ON SPORTS: After retirement, Urban adjusts to role as college coach
June 19, 2013 at 1:19 a.m.
Updated June 20, 2013 at 1:20 a.m.
Jerheme Urban doesn't need a recruiting pitch to convince high school athletes to attend Trinity University.
Urban uses himself as an example.
Urban went to Trinity after graduating from Stroman and participated in football and track and field at the NCAA Division III school in San Antonio.
He wound up signing as a free agent with the Seattle Seahawks and also played for the Arizona Cardinals, Dallas Cowboys and Kansas City Chiefs during a nine-year NFL career.
"I understood that mindset from the moment I stepped foot on campus," Urban said. "I had a dream to play in the NFL, but my reality and my goal at the time was to get a great education and play four years of football.
"Everybody who steps on campus is academically focused. I like to use an analogy that they step on campus and they turn the sand dial over and their four years start."
Urban, 32, hoped to get into coaching after his playing career came to an end.
He was able to land a part-time position coaching the defensive backs at his alma mater last season, which gave him the opportunity to continue to work out in case a NFL team called.
"I was training full time with the mindset that I still wanted to play," Urban said. "It ended up being a great year for me to learn, especially since I'd never spent a lot of time on the defensive side since my junior year."
Urban has not officially filed retirement papers but recognized after the Super Bowl that his playing days were over.
He approached Trinity head coach Steve Mohr about the possibility of a full-time position.
Urban became the Tigers' offensive coordinator when Jason Guthrie left for a position with Millsaps College in Mississippi.
Mohr coached Urban and was happy to welcome him back to Trinity, where he still holds school records in career touchdowns scored, career receiving touchdowns, single season touchdowns and single season touchdown receptions.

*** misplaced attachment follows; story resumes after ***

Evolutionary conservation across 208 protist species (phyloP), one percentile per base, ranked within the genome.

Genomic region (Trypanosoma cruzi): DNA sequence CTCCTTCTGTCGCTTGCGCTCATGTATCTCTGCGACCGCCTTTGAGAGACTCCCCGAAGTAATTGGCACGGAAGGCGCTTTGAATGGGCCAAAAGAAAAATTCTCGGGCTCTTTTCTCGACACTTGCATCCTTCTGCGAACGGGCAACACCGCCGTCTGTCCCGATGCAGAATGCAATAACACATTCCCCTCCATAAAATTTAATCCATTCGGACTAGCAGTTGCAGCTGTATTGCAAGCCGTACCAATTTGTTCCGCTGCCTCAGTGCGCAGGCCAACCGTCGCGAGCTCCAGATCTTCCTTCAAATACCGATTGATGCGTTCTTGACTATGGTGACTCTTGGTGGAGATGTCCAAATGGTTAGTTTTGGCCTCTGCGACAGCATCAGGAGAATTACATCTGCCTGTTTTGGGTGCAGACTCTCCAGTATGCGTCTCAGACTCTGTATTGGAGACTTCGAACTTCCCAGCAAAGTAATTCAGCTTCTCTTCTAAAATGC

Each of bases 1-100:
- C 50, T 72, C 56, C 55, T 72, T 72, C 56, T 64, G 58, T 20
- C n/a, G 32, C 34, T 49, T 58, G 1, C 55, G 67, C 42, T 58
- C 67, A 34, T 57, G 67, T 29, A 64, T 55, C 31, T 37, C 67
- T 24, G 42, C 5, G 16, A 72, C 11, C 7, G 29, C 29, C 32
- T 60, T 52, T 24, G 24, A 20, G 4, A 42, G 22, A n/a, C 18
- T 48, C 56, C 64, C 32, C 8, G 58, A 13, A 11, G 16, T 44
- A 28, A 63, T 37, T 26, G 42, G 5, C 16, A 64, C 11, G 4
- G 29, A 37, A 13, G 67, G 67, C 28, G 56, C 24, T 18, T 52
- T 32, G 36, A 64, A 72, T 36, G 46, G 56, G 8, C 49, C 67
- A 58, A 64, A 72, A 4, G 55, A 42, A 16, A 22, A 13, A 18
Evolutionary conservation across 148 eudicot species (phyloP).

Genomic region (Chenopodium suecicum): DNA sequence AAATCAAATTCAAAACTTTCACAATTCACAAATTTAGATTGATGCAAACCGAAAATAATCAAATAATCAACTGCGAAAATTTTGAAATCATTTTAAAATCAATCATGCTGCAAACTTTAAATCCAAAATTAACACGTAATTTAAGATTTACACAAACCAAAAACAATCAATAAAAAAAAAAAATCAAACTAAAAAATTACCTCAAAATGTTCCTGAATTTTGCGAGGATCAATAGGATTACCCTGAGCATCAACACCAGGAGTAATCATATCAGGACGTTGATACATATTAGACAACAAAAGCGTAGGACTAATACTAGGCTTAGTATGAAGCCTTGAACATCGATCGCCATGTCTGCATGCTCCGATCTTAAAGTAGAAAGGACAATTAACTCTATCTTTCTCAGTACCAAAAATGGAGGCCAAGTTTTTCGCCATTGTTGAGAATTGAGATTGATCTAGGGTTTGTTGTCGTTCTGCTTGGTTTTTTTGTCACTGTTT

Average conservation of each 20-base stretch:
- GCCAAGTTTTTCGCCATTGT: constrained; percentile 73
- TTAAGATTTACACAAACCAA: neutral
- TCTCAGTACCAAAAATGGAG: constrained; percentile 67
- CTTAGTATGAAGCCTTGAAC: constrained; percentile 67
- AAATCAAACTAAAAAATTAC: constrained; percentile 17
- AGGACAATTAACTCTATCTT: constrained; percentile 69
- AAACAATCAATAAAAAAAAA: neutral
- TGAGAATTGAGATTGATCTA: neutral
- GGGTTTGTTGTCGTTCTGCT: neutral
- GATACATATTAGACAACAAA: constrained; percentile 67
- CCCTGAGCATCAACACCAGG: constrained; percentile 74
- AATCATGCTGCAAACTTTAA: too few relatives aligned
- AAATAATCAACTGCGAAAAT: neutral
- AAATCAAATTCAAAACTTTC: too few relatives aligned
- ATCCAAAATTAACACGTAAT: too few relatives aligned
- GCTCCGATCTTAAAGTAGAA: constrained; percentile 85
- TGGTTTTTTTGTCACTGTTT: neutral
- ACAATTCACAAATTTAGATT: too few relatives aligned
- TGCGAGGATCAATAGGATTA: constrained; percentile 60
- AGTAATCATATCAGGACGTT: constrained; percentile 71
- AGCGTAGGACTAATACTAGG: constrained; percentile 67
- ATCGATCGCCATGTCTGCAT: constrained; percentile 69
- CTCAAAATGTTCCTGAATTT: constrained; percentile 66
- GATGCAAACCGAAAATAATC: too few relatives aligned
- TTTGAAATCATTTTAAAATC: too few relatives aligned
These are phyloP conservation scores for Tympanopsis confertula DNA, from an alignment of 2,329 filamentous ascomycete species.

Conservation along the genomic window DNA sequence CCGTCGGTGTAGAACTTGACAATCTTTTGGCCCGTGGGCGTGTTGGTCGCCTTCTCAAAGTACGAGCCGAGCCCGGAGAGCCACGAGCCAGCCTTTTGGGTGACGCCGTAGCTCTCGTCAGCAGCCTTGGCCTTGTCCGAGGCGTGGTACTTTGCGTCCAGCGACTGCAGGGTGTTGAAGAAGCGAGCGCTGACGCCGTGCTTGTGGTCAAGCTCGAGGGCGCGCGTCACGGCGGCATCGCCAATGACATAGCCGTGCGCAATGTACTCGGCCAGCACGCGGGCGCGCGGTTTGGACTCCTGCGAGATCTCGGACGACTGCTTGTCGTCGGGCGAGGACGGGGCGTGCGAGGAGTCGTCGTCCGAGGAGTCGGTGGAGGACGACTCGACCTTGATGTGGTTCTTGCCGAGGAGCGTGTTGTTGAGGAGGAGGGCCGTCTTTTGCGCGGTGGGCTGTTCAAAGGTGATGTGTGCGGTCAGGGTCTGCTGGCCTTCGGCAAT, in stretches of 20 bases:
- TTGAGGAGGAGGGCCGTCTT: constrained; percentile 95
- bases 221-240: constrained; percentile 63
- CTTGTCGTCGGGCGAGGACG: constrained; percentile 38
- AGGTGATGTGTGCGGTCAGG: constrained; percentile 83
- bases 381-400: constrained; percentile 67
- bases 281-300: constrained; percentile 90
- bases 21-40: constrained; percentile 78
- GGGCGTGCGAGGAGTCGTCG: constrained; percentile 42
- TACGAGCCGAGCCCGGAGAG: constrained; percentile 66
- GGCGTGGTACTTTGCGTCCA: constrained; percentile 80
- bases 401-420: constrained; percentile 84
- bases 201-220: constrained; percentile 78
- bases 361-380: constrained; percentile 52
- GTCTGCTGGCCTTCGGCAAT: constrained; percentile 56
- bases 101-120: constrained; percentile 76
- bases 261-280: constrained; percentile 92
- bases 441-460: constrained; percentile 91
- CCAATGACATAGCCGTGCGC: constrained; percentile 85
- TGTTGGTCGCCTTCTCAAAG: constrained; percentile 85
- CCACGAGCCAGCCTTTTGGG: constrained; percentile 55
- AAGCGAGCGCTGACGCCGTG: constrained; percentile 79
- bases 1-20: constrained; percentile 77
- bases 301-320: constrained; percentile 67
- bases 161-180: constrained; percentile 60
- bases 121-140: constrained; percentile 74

Urban is also second in career receiving yards, career points scored and career kickoff return yards.
Urban was selected as the Southern Collegiate Athletic Conference Male Track & Field Athlete of the Year four consecutive times.
He holds Trinity records in the 400-meter dash, triple jump and the 1,600-meter relay.
Urban caught 91 passes during his professional career for 1,266 yards and eight touchdowns.
He played in the Super Bowl with the Cardinals in 2009.
"I'm young from the coaching side of things," Urban said. "But I'm like an older guy because I've been around the game for 10 years. I've always approached it from a coaching standpoint as far as the cerebral side of things. I never knew how long I could play, and I wanted to coach when I was done."
Urban is well aware of the differences coaching on the Division III level, where the players do not receive athletic scholarships.
"From a coaching standpoint, it really appeals because I admire coach Mohr and respect everything he's done with the program," Urban said. "He's a great picture of stability having been here for 23 years. You don't see that type of stability at the Division I or NFL level.
"The players come to practice every day, and they're not worried about getting hurt and ruining their draft stock," he added. "There's just a purity to the game that's awesome."
Urban's biggest advice to Trinity recruits is to take the college entrance exams as many times as possible. The higher they score, the better their chances are for academic aid.
"I make a whole lot of phone calls," Urban said. "We'll send info out. Our No. 1 thing is the academics and whether they can qualify to get into school and whether they can qualify for some academic money. The thing is we're not done on signing day. We go all the way until May 1."
Not playing football has given Urban the opportunity to spend more time with his wife, Emily, and daughter, Liesl, at their San Antonio home.
He'll be even busier around the end of September, as Emily is expecting twins.
But Urban will return to Victoria on Saturday for his annual quarterback and wide receiver camp for players entering grades 9-12 at Memorial Stadium.
The camp, which is free of charge, is in its sixth year and offers players the chance for hands-on instruction from college and high school coaches and Urban's former teammates at Trinity.
"I've been blown away by the community support this year," said Urban, who no longer receives a NFL grant for the camp. "People are really stepping up to help make it possible."
Mike Forman is a sports writer for the Victoria Advocate. Contact him at 361-580-6588 or email@example.com or comment on this column at AdvoSports.com.